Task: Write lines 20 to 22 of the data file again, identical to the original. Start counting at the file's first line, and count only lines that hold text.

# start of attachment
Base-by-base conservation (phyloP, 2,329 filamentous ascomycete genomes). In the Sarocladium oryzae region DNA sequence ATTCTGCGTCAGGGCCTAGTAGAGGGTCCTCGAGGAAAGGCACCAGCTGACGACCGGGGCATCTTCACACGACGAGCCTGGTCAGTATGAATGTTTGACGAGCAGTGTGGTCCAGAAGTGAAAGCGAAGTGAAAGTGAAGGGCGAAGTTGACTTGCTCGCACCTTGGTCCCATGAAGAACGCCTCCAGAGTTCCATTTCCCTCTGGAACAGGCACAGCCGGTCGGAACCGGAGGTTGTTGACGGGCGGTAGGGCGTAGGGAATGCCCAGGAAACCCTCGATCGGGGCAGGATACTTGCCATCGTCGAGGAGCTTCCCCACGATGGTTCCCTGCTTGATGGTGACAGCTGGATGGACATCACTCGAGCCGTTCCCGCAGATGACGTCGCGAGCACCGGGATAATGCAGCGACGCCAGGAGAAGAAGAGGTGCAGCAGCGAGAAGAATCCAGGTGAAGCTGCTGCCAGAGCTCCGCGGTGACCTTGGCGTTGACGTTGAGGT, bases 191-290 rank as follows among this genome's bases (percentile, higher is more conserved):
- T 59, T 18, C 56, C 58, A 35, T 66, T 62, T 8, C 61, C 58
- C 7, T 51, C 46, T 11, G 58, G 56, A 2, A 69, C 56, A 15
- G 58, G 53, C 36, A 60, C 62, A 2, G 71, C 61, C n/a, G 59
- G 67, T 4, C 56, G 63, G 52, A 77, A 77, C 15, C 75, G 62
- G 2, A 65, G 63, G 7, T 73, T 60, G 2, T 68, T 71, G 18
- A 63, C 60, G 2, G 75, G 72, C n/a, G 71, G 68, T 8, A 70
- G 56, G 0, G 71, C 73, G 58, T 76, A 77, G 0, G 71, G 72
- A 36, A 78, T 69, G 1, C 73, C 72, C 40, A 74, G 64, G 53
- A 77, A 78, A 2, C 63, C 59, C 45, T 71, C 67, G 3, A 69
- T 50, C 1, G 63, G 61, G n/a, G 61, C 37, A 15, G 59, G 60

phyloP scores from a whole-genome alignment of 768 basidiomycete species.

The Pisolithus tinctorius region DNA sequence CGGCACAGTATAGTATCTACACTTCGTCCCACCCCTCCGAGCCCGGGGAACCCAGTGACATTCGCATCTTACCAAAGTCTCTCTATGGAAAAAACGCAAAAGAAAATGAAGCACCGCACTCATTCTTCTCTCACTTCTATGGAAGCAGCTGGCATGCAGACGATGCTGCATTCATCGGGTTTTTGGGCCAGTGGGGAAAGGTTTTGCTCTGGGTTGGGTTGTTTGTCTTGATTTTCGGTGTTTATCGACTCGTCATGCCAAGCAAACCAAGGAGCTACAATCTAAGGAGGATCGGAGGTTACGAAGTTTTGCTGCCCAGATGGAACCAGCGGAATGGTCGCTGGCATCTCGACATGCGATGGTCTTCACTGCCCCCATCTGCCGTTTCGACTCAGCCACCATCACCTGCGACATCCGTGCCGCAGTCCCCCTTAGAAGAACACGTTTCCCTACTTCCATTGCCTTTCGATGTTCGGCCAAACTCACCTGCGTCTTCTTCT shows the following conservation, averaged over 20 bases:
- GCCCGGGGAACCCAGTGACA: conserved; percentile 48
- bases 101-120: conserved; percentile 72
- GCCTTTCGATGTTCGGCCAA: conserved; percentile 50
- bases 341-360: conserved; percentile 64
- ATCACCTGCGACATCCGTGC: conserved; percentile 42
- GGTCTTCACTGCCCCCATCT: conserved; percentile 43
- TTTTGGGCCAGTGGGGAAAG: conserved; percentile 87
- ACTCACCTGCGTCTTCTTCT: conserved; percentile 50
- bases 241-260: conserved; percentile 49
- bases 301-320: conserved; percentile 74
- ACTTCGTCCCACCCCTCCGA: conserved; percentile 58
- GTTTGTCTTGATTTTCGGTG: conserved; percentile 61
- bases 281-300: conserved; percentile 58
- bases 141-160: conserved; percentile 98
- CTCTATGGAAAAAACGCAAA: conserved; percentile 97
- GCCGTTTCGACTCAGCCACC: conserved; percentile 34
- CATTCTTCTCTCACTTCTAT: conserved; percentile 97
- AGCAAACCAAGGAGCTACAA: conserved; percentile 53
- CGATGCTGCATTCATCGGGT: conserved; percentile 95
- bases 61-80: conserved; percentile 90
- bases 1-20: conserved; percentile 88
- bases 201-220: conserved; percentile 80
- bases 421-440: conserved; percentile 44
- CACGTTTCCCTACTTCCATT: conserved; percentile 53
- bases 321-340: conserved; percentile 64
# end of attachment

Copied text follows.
- TTTTGGGCCAGTGGGGAAAG: conserved; percentile 87
- ACTCACCTGCGTCTTCTTCT: conserved; percentile 50
- bases 241-260: conserved; percentile 49